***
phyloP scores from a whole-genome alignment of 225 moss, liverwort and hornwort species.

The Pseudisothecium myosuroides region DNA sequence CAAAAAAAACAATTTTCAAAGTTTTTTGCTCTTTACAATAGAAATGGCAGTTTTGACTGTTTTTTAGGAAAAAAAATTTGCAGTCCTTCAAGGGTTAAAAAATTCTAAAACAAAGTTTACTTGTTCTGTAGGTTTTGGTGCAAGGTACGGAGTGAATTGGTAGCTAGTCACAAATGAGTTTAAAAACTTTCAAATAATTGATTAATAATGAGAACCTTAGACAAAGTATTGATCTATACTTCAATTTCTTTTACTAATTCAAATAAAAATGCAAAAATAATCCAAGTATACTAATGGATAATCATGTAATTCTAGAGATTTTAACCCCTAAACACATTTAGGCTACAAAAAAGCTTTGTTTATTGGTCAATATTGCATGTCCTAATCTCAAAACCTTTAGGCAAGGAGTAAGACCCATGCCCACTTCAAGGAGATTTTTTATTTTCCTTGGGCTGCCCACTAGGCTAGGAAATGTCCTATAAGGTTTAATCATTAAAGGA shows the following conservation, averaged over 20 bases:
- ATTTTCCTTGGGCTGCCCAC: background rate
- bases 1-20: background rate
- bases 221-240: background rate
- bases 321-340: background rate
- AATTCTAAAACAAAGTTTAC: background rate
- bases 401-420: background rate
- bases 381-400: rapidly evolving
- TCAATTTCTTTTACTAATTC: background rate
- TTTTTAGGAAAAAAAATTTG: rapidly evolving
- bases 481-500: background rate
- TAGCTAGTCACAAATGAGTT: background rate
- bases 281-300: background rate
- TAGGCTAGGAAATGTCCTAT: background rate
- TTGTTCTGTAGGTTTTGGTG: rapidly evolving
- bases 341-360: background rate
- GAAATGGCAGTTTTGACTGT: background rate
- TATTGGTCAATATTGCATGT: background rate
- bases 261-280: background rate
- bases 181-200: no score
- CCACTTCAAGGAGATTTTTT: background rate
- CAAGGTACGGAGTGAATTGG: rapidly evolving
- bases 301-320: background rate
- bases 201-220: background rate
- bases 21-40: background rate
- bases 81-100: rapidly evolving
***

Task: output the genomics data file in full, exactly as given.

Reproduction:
phyloP scores from a whole-genome alignment of 225 moss, liverwort and hornwort species.

The Pseudisothecium myosuroides region DNA sequence CAAAAAAAACAATTTTCAAAGTTTTTTGCTCTTTACAATAGAAATGGCAGTTTTGACTGTTTTTTAGGAAAAAAAATTTGCAGTCCTTCAAGGGTTAAAAAATTCTAAAACAAAGTTTACTTGTTCTGTAGGTTTTGGTGCAAGGTACGGAGTGAATTGGTAGCTAGTCACAAATGAGTTTAAAAACTTTCAAATAATTGATTAATAATGAGAACCTTAGACAAAGTATTGATCTATACTTCAATTTCTTTTACTAATTCAAATAAAAATGCAAAAATAATCCAAGTATACTAATGGATAATCATGTAATTCTAGAGATTTTAACCCCTAAACACATTTAGGCTACAAAAAAGCTTTGTTTATTGGTCAATATTGCATGTCCTAATCTCAAAACCTTTAGGCAAGGAGTAAGACCCATGCCCACTTCAAGGAGATTTTTTATTTTCCTTGGGCTGCCCACTAGGCTAGGAAATGTCCTATAAGGTTTAATCATTAAAGGA shows the following conservation, averaged over 20 bases:
- ATTTTCCTTGGGCTGCCCAC: background rate
- bases 1-20: background rate
- bases 221-240: background rate
- bases 321-340: background rate
- AATTCTAAAACAAAGTTTAC: background rate
- bases 401-420: background rate
- bases 381-400: rapidly evolving
- TCAATTTCTTTTACTAATTC: background rate
- TTTTTAGGAAAAAAAATTTG: rapidly evolving
- bases 481-500: background rate
- TAGCTAGTCACAAATGAGTT: background rate
- bases 281-300: background rate
- TAGGCTAGGAAATGTCCTAT: background rate
- TTGTTCTGTAGGTTTTGGTG: rapidly evolving
- bases 341-360: background rate
- GAAATGGCAGTTTTGACTGT: background rate
- TATTGGTCAATATTGCATGT: background rate
- bases 261-280: background rate
- bases 181-200: no score
- CCACTTCAAGGAGATTTTTT: background rate
- CAAGGTACGGAGTGAATTGG: rapidly evolving
- bases 301-320: background rate
- bases 201-220: background rate
- bases 21-40: background rate
- bases 81-100: rapidly evolving